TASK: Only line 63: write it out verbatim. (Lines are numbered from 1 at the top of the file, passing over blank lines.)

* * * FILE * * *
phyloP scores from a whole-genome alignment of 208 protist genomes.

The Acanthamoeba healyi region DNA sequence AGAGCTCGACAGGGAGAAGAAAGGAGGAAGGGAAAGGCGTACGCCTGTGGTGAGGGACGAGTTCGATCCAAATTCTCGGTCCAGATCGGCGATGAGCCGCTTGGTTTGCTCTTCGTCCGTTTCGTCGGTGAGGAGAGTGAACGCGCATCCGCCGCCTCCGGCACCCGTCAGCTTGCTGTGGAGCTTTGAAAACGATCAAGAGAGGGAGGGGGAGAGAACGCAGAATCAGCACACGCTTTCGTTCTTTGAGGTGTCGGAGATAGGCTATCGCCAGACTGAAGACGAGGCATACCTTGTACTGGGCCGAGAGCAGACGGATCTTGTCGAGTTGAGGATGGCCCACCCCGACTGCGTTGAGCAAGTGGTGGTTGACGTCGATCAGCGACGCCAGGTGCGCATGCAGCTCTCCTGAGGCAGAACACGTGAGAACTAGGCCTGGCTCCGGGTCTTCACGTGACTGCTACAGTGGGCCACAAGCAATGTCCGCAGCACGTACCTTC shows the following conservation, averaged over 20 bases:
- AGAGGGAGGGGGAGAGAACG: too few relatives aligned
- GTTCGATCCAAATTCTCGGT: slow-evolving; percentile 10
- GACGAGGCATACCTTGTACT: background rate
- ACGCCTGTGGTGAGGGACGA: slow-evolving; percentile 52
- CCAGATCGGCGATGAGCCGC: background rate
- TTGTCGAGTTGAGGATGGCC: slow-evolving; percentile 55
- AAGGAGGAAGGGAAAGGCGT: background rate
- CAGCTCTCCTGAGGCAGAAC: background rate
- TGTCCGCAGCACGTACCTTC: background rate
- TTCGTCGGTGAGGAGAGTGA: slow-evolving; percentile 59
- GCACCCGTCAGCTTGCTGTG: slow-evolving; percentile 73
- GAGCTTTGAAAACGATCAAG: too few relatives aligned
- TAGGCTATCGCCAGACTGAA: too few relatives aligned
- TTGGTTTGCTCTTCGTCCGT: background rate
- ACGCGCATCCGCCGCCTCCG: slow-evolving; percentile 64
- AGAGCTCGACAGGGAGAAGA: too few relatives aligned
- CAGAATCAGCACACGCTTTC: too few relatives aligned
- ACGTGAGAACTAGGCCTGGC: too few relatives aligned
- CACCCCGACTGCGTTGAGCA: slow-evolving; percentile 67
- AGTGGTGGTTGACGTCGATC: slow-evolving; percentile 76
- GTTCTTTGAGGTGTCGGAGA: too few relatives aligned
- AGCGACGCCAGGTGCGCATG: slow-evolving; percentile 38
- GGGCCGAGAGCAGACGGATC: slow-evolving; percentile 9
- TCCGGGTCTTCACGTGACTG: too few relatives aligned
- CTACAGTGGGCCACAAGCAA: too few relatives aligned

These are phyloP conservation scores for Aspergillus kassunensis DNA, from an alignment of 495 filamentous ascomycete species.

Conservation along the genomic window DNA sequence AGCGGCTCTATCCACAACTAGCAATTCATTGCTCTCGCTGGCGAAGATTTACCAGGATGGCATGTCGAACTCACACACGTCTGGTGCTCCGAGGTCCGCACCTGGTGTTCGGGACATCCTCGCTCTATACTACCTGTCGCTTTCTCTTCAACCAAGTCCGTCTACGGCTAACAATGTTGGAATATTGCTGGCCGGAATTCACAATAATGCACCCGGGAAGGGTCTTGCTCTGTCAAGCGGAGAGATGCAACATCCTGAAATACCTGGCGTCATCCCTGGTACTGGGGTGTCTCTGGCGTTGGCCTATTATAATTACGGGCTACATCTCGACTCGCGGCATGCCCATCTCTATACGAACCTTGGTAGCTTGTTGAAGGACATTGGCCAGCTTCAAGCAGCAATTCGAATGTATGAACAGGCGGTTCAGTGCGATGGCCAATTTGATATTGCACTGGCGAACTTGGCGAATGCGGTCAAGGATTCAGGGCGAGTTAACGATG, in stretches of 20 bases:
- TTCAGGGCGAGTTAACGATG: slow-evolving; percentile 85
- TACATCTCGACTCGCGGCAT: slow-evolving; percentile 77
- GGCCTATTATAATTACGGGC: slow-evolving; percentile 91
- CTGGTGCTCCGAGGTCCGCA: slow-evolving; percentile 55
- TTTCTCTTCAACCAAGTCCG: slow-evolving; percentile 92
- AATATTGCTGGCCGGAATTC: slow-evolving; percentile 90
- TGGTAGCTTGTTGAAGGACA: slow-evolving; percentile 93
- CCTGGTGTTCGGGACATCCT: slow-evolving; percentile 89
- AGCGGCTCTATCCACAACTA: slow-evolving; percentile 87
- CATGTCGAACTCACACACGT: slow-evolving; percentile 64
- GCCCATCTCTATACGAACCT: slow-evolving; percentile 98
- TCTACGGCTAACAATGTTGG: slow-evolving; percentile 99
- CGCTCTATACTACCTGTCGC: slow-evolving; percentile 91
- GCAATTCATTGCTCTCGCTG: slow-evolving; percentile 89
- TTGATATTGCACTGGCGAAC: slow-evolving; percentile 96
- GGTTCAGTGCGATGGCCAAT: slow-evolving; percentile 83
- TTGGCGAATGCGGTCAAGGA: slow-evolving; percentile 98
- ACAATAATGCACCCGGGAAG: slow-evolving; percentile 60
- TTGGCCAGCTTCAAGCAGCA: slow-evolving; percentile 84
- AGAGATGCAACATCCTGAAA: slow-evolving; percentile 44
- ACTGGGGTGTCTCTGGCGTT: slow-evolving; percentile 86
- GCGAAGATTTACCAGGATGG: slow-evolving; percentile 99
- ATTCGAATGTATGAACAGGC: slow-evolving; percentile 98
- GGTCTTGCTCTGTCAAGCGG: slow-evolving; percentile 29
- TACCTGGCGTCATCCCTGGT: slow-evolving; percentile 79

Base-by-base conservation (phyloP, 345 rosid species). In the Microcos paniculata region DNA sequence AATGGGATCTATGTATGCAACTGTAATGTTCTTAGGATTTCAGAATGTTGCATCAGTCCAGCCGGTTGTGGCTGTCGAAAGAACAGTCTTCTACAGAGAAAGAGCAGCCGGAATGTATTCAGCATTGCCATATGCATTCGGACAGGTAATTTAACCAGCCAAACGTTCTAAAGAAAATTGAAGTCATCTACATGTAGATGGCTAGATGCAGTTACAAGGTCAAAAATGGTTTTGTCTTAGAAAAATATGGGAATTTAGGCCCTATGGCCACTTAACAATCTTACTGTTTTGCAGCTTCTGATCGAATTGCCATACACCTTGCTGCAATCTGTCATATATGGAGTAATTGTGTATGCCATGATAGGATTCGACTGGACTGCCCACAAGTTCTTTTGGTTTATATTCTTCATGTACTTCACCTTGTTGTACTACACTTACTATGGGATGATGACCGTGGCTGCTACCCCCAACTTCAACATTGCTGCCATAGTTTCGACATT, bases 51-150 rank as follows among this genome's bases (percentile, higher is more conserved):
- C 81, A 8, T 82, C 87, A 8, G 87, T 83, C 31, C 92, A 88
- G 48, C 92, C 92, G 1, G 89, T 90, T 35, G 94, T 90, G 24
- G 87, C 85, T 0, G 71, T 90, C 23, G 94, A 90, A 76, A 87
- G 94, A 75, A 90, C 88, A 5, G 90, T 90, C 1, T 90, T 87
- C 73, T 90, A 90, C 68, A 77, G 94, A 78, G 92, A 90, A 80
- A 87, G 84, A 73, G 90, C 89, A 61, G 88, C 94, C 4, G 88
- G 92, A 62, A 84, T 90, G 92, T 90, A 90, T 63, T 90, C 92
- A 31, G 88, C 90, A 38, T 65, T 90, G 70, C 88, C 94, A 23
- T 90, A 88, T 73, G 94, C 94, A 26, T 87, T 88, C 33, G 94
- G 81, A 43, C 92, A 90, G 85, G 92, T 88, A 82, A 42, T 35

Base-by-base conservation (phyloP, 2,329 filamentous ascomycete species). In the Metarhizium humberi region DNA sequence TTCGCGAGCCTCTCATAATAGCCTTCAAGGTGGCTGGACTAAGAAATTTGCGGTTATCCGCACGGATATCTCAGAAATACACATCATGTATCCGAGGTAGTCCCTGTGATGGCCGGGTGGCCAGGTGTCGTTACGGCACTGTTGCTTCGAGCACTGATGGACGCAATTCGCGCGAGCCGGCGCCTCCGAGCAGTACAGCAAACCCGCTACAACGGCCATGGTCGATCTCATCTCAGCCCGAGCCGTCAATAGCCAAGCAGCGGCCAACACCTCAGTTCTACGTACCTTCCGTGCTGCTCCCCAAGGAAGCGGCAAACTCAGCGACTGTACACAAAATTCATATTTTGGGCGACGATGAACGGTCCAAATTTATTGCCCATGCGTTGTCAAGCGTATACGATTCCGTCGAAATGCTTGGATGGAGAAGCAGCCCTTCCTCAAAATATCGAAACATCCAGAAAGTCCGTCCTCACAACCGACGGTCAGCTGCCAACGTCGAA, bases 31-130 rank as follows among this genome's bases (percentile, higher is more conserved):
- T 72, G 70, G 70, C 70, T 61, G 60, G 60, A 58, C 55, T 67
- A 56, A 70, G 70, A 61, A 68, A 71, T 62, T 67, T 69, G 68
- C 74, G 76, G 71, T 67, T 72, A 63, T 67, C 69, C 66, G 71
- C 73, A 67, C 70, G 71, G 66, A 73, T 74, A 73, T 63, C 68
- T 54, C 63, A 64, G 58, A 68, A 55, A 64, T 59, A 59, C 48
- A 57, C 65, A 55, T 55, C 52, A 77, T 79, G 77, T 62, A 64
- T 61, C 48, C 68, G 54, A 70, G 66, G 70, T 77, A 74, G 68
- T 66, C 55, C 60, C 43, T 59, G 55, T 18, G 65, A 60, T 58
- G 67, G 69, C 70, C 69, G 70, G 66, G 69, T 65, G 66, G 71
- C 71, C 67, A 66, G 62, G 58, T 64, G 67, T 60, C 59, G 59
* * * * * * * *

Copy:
- A 31, G 88, C 90, A 38, T 65, T 90, G 70, C 88, C 94, A 23